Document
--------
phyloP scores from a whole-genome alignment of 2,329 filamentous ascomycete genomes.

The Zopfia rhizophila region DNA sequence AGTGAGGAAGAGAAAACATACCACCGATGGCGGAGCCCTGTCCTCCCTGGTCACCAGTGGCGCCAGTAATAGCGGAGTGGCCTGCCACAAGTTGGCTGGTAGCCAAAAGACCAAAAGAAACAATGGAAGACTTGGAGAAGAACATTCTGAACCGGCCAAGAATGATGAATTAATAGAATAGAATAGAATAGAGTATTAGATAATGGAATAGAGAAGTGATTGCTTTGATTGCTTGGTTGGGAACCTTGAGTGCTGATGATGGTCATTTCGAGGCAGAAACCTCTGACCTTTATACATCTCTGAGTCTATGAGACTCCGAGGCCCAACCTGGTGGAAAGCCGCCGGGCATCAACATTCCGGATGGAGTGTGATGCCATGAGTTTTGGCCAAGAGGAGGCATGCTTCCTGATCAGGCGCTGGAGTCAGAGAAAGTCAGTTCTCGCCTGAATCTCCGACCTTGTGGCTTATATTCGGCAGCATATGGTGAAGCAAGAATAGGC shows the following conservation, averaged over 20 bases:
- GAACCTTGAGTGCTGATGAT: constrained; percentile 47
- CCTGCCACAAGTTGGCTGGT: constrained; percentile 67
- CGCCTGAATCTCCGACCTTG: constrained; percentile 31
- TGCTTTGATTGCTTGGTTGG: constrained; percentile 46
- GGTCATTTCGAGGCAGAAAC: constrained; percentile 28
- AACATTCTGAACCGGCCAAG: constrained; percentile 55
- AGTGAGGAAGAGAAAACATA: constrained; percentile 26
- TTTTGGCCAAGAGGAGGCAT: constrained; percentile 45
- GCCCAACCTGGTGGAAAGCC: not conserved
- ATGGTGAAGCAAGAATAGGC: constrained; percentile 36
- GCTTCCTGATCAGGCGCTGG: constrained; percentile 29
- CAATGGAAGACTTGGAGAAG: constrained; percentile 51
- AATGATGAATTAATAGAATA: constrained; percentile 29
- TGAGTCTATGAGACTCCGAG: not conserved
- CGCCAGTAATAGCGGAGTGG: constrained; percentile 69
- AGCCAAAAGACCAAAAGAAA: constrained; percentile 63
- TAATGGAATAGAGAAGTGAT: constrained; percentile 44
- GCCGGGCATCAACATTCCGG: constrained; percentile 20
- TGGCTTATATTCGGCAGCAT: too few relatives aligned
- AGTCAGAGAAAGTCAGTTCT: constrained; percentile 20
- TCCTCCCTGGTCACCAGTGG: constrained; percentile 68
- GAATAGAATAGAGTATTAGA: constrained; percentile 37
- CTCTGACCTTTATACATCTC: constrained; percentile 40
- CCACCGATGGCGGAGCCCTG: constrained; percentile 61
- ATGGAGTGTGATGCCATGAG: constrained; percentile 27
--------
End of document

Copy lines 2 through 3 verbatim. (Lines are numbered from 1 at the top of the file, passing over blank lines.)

The Zopfia rhizophila region DNA sequence AGTGAGGAAGAGAAAACATACCACCGATGGCGGAGCCCTGTCCTCCCTGGTCACCAGTGGCGCCAGTAATAGCGGAGTGGCCTGCCACAAGTTGGCTGGTAGCCAAAAGACCAAAAGAAACAATGGAAGACTTGGAGAAGAACATTCTGAACCGGCCAAGAATGATGAATTAATAGAATAGAATAGAATAGAGTATTAGATAATGGAATAGAGAAGTGATTGCTTTGATTGCTTGGTTGGGAACCTTGAGTGCTGATGATGGTCATTTCGAGGCAGAAACCTCTGACCTTTATACATCTCTGAGTCTATGAGACTCCGAGGCCCAACCTGGTGGAAAGCCGCCGGGCATCAACATTCCGGATGGAGTGTGATGCCATGAGTTTTGGCCAAGAGGAGGCATGCTTCCTGATCAGGCGCTGGAGTCAGAGAAAGTCAGTTCTCGCCTGAATCTCCGACCTTGTGGCTTATATTCGGCAGCATATGGTGAAGCAAGAATAGGC shows the following conservation, averaged over 20 bases:
- GAACCTTGAGTGCTGATGAT: constrained; percentile 47